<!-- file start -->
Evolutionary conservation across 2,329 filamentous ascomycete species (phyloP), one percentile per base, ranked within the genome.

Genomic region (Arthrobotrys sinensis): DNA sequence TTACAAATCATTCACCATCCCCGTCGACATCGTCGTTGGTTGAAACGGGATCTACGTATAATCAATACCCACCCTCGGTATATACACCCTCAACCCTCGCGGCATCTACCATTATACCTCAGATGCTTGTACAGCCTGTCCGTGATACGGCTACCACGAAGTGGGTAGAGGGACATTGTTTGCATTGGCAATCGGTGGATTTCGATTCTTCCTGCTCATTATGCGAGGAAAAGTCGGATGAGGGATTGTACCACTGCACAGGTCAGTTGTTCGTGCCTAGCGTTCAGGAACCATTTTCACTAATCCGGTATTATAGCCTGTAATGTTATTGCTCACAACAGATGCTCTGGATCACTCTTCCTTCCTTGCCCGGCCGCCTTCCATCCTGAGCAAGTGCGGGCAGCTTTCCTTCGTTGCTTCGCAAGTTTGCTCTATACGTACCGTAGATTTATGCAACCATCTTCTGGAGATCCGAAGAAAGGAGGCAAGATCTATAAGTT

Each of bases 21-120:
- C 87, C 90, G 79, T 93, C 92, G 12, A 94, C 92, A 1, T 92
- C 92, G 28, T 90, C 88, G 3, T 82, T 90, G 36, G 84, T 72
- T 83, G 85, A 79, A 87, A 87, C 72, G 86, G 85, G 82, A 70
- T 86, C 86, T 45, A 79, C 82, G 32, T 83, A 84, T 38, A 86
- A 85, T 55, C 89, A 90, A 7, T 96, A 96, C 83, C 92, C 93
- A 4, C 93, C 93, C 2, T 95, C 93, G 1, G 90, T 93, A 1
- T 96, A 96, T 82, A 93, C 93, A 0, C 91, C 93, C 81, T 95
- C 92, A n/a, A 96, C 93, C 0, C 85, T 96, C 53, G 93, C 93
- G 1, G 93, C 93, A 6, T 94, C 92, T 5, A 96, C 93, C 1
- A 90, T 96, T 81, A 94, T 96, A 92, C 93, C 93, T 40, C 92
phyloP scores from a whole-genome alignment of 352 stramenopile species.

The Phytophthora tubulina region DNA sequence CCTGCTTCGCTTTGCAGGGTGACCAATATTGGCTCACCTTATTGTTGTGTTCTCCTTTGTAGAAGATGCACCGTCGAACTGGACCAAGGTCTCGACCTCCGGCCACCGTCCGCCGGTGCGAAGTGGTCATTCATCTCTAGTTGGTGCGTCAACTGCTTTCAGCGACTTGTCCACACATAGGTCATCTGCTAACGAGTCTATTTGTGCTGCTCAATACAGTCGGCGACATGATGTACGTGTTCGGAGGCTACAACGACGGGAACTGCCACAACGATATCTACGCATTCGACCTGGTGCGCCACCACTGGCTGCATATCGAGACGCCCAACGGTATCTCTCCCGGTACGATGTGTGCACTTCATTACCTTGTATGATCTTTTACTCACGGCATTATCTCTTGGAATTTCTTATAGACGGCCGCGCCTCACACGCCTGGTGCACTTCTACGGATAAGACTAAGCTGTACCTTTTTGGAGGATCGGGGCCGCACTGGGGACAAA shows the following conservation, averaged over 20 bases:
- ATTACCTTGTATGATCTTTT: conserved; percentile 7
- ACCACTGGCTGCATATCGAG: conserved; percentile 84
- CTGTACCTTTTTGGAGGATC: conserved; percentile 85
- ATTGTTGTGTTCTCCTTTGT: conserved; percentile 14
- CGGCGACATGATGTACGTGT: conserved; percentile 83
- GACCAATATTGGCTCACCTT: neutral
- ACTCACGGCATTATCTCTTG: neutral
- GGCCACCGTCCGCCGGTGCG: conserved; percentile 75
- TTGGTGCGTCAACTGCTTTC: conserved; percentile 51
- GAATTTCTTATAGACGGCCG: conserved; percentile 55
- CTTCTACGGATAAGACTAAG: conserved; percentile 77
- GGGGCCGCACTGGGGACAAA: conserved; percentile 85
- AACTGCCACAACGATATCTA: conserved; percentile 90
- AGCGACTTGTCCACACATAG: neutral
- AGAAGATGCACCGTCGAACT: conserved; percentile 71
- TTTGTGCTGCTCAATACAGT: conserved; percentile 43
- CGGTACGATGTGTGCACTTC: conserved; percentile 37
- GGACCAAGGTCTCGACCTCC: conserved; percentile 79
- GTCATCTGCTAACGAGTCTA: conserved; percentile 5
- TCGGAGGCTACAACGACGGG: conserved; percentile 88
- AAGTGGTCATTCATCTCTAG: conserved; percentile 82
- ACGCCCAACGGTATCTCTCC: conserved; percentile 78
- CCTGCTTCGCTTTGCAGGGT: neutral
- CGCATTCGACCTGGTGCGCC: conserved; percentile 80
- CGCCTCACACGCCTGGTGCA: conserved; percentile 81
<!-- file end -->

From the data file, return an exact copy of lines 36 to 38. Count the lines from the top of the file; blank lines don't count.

- AAGTGGTCATTCATCTCTAG: conserved; percentile 82
- ACGCCCAACGGTATCTCTCC: conserved; percentile 78
- CCTGCTTCGCTTTGCAGGGT: neutral